Monday, 28 December 2009

Today's Montage

Raffles Before Durian

Sunday, 27 December 2009

Gambier

Outside the new Ion mall stands the sculpture of a large nutmeg.

As I have mentioned in an earlier article, this is a reflection of the earlier days of Singapore when there were an abundance of plantations and estates producing nutmeg, pepper and gambier.
Uncaria Gambir

Today I read a little on the history of nearby Bukit Merah and one of the illustrations showed a crude map of the crops grown in the 19th century and their general location.

Again there was a reference to 'gambier' and I was none the wiser. There was another picture of brownish slabs of gambier extract in a factory but with no additional information.

With a little more digging, if you will excuse the pun, I managed finally discovered what this plant is and why it was so important in the early days of Singapore.

Gambier was vital to the tanning industry in 19th century Europe. In 1896 some 49,000 tons were imported by European tanners and chemicals companies.

No pair of kid gloves could do without it!

In neighbouring Indonesia they have another use for the plant; they chew it with areca and betel. In fact, when the British arrived in Singapore there were already some twenty gambier plantations owned by Chinese or Malays in full production.

Friday, 25 December 2009

A Deluxe Room With A View

Golden Mile complex at dawn is a bustling place. It is from here that the majority of buses to Malaysia depart.

We began our third trip to the Genting Highlands from this location on December 20th and on this occasion we chose another coach line - Transtar. On past trips we had travelled with Formosa Travel which meant departing from less salubrious neighbourhoods about 6:30 am. This time there was the promise of a better bus and greater comfort.

Golden Mile at dawn


The coach turned out to be adequate with wider aircraft-styled passenger seats and air conditioning nozzles that were the worse for wear. This meant that it was impossible to switch off the icy blast for the entire journey and resulted in most of us having a case of the 'sniffles' by journey's end.

The style of the seat reminded me that these coach services are facing serious competition from the budget airlines; it is now possible to fly to Kuala Lumpur for about the same price as it is to take the bus. Flying takes an hour and the trip to Genting by bus, six and a half hours.

Even though this was a different coach line it stopped at the same diabolical refreshment centre as Formosa's buses did. The food was just as inedible as on previous occasions and the toilets no cleaner.

The journey was uneventful and we arrived at our destination at the allotted time - 3 pm.

I should point out that this time we had planned to stay at the four star Resort Hotel rather than the 3 star First World. Regrettably most of Singapore had the same idea and all rooms were taken as we had to settled for the First World once again. This time though we were promised as Deluxe Room with a View as opposed to the deluxe room we had on our last stay, which had a view of a brick wall a few metres away.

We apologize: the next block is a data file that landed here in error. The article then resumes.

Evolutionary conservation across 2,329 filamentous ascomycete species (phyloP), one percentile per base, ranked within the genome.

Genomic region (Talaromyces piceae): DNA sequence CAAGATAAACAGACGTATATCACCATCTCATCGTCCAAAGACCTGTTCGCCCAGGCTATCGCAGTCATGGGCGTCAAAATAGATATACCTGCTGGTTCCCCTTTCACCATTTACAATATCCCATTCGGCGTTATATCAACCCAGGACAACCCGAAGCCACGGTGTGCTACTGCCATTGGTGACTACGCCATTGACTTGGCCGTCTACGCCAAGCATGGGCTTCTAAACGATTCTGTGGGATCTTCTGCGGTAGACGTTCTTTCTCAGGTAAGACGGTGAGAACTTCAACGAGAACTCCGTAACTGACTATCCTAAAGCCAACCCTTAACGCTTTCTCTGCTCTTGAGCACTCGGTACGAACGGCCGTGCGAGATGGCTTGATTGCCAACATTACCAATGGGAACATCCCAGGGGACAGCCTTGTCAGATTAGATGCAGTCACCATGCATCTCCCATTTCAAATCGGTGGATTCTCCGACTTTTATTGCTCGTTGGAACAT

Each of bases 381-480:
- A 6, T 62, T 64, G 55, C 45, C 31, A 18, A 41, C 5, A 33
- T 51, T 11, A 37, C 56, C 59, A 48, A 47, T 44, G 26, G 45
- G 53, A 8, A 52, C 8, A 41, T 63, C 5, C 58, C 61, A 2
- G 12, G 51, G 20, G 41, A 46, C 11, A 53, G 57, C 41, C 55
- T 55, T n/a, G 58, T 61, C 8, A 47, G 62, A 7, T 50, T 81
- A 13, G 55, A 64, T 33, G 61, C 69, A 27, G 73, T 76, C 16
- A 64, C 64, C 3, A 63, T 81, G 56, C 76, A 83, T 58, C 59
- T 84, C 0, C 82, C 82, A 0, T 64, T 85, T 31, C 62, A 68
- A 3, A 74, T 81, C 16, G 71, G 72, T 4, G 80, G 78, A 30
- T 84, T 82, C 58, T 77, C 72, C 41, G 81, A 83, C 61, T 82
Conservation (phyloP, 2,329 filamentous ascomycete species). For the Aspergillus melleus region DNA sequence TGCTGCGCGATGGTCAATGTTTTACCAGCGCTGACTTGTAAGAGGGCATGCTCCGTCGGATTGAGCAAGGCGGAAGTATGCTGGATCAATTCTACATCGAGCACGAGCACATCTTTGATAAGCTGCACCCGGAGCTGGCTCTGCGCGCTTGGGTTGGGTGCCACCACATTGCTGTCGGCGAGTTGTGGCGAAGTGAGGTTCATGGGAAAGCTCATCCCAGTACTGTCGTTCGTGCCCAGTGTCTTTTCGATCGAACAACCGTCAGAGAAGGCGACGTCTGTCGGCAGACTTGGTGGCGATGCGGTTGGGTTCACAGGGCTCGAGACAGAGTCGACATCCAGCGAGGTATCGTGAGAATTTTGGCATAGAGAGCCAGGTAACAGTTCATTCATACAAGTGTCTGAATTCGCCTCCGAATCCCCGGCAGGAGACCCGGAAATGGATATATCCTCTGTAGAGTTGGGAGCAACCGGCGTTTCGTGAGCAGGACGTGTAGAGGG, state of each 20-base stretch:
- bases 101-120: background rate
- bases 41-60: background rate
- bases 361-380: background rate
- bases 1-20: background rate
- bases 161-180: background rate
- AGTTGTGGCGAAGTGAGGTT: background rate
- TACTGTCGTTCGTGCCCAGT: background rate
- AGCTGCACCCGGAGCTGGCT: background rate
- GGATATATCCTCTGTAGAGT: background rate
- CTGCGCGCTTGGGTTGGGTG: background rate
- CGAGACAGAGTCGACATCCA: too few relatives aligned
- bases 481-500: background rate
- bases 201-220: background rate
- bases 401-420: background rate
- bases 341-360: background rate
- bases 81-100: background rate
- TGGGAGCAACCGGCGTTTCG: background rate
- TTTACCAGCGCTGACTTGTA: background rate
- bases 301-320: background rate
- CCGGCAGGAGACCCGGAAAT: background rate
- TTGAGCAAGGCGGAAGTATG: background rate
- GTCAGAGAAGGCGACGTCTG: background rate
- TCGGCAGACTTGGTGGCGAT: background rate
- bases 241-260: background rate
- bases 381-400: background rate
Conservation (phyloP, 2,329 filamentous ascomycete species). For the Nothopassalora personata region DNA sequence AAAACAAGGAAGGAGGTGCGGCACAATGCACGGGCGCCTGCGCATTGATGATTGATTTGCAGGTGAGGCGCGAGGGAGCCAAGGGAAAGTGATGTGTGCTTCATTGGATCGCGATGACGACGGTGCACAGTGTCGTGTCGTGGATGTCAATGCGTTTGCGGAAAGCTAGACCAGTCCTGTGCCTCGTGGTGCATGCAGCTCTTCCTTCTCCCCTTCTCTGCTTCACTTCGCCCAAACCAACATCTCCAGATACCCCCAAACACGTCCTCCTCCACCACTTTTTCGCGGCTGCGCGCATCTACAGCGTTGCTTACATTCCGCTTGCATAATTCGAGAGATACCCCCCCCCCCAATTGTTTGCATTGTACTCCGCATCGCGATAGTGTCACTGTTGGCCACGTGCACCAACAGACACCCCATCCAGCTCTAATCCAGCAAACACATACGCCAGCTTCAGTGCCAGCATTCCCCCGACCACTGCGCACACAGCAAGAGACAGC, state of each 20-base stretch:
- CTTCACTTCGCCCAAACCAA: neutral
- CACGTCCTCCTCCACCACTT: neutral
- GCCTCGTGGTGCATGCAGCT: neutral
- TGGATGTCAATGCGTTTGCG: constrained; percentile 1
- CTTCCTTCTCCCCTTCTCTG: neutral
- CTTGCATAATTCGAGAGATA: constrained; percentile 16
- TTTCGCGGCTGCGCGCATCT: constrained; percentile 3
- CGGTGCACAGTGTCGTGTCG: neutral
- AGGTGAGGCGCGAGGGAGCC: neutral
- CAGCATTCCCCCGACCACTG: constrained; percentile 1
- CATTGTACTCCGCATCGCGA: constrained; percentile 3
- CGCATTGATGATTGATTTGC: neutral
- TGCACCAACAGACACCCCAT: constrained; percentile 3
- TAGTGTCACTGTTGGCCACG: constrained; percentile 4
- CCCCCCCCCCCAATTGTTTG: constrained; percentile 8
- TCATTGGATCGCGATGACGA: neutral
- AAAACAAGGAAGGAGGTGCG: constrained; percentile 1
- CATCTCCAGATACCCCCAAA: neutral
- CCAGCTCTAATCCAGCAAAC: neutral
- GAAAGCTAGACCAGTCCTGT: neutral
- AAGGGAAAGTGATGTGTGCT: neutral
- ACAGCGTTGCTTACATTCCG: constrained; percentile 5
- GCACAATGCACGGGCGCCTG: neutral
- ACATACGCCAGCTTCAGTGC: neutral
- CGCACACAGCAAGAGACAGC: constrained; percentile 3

It is that point that the holiday experience takes a sharp turn for the worse.

Our original idea for a short break was to go to the Cameron Highlands but the thought of a nine hours bus journey put us off. The irony was that having spent more than six hours on a coach to Genting we had to wait in a crowded group tour room for a further three hours while staff processed our reservations and handed out room keys. It would have been as quick to go to the Cameron Highlands.

We had requested a non smoking room on a non smoking floor when our booking was accepted. When we finally got to the reception counter however there were no Deluxe Rooms with View on non smoking floors left in the more modern Tower Two. We therefore had to accept Tower One, which is in need of major renovation. There were holes where fittings had been and some deluded former occupier had even attempted to prize the perfectly hideous art print out of its frame. Unfortunately they had not succeeded.

The same old problems of people smoking on these non smoking floors re emerged and the staff chose simply to ignore it. Hotel security spent most of their time slouched over the morning newspaper or conversing on their personal mobiles.

Our room was indeed a room with a view and the view was.... cloud. To be more precise cloud with rain, which is not so surprising given the altitude.

On the third day there was a glimpse of the theme park below but it wasn't until the morning that we left that the sun broke through.



Click on the book for the larger images

The inclement weather meant that the hordes of children on their summer holiday were unable to spend much of it outside and had to be content with the video and games arcades within the complex.

The rain also meant leaks and buckets in the 24th floor lobby. As we were on the highest floor I can only presume that the roof immediately above was less than weather proof.

One final observation about our Genting experience and the First World hotel; at meals we had a choice watching China tour parties spitting their bones and lemon pips directly on to the table, or fighting off the Indian tour parties who attempted to commandeer our chairs at every opportunity.

Saturday, 19 December 2009

A Journey Down Orchard Road

I took a short 'photographic' trip down Orchard Road yesterday morning. The above are some of the images. Click on the book to enlarge.

Thursday, 17 December 2009

Decrepit Piles and Virgin Soldiers

This morning we awoke to heavy rain; a welcome respite from the irritating and oppressive heat of yesterday which had signalled its coming.

It is day two of a short Xmas holiday break and I have been catching up on some local history in the Queenstown library.

There is very little that is memorable about local Singaporean television. One significant, and possibly the only exception, was a series called Site and Sound, written and narrated by Singaporean Dr Julian Davison. The series traced the history of early Singapore through its architecture - the small bits that remain that is, for this is a country of constant urban renewal.

In the library I discovered two sender volumes by Julian Davison; One for the Road and its sequel An Eastern Port. Being contrary, I chose the latter and thoroughly recommend it.

Dr Julian Davison is the son of an architect and grew up in Singapore and Malaysia. At the age of nine he was sent to school in England, though his family home continued to be in Kuala Lumpur until his father retired in 1979. He completed a doctorate in 1988 based on a study of the headhunting rituals and associated oral literature of the Iban of Sarawak.